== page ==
Speakers will be Mr Filip Gregor, lawyer and chair of the European Coalition for Corporate Justice, and Ms. Lenka Pitronova, campaign coordinator for Amnesty International Czech Republic.
The first part of the workshop is reserved for a 30-minute documentary about oil spills and gas flaring in the Niger Delta region. After that, there will be an introduction to Amnesty’s ongoing campaign, calling for the cleaning-up of Ogoniland, where some 69,000 people are affected by oil spills. Royal Dutch Shell has accepted its responsibility for only two spills from 2008, but still has not cleaned up the Delta, which it is obliged to do by Nigerian law. Similar spills have been occurring for the last 30 years, due mainly to the corrosion of the pipelines that were supposed to be renewed by Shell many years ago. These spills affect the livelihoods of thousands of people in the region, denying them access to clean water and arable land. Amnesty’s campaign aims to compel Royal Dutch Shell to clean up and pay compensation for the damage inflicted.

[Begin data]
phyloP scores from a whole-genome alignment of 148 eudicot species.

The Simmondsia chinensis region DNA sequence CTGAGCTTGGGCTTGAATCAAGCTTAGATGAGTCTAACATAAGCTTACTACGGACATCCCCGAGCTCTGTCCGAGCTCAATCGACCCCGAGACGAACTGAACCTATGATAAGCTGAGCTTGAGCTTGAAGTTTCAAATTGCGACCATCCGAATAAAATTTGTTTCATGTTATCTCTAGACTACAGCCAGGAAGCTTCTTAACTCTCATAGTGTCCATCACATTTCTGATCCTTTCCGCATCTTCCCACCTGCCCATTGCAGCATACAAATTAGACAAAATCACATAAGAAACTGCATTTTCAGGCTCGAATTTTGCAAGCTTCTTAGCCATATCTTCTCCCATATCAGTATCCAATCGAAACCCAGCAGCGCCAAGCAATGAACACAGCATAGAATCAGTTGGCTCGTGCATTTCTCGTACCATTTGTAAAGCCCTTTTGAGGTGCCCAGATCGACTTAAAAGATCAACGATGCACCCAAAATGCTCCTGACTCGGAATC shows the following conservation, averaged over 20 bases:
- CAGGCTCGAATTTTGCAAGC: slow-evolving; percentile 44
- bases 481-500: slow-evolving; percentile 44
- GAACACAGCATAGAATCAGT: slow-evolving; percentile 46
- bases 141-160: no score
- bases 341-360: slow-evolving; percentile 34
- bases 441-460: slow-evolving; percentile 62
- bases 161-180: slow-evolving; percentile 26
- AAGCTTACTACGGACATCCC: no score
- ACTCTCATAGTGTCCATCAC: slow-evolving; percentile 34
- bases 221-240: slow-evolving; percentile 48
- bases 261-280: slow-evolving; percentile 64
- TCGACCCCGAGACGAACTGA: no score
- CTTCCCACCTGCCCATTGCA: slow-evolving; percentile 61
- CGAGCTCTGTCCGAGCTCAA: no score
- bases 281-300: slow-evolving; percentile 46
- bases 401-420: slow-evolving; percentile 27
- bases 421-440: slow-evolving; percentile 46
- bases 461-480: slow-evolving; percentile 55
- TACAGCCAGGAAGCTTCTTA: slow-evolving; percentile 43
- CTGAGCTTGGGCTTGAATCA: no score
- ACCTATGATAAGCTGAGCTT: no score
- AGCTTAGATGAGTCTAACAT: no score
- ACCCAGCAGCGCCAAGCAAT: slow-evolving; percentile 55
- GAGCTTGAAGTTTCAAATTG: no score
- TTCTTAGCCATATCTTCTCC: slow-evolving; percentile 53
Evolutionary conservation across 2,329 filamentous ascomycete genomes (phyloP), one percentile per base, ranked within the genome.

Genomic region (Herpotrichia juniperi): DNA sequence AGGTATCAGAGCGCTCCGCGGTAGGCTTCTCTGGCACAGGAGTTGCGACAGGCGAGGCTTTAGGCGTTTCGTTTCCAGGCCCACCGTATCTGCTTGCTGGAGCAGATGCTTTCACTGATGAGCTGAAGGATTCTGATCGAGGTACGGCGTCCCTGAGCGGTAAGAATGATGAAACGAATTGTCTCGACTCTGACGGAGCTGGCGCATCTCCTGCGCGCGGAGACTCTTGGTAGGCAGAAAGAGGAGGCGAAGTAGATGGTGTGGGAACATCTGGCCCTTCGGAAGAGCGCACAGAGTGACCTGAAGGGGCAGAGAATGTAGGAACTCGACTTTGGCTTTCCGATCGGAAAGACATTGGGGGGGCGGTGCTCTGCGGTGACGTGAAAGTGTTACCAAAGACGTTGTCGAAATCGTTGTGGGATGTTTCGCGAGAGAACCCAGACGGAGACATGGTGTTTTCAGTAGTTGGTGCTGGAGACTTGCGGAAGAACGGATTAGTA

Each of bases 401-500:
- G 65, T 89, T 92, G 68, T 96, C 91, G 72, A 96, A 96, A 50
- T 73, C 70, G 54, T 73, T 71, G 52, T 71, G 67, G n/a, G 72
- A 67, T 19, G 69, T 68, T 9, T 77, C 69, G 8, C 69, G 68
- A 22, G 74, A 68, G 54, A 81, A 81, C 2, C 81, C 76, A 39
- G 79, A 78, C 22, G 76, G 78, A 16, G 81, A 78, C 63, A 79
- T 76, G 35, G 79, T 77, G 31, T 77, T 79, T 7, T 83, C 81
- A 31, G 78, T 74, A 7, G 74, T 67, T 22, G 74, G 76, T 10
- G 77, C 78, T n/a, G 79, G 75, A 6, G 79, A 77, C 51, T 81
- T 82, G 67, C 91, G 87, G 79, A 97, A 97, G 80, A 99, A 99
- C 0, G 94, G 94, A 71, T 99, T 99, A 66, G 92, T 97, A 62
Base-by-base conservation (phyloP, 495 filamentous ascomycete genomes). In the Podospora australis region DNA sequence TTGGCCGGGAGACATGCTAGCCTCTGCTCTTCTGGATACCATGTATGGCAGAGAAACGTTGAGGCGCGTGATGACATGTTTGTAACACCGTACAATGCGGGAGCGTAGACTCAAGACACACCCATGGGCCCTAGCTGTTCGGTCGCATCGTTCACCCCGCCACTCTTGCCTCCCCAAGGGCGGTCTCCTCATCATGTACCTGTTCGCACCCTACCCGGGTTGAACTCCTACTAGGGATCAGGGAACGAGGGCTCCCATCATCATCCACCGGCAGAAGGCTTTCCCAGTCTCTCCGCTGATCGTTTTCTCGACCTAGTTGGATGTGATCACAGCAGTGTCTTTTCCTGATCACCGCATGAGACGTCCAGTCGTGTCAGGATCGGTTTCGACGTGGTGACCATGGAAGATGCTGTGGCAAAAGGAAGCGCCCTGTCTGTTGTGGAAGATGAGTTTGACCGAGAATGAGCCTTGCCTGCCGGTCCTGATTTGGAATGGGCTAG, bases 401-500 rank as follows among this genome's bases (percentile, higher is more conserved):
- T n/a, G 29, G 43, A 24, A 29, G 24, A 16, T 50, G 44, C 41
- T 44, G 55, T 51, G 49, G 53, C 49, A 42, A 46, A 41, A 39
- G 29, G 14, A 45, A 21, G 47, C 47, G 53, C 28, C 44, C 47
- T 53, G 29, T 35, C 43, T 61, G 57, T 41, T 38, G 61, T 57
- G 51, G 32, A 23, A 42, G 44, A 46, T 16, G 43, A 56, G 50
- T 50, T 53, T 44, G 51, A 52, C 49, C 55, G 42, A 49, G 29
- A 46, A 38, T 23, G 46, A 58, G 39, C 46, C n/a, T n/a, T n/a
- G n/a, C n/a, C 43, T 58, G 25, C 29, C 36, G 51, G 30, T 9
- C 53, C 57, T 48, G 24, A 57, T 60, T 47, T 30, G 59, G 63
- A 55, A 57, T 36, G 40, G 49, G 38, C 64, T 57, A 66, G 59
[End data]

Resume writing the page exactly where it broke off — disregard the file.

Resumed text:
In the second part of the workshop, the focus will be on a broader context of multinational corporations’ legal impunity and what affected communities can do to receive legal redress. One of the big issues in the relation between business and human rights is access to justice, especially in cases where the domestic legal system is corrupt and unable to provide protection. This is largely a problem for developing countries, where governments are often - and to a great extent - controlled by large multinational enterprises, and unwilling to promote the protection of human rights.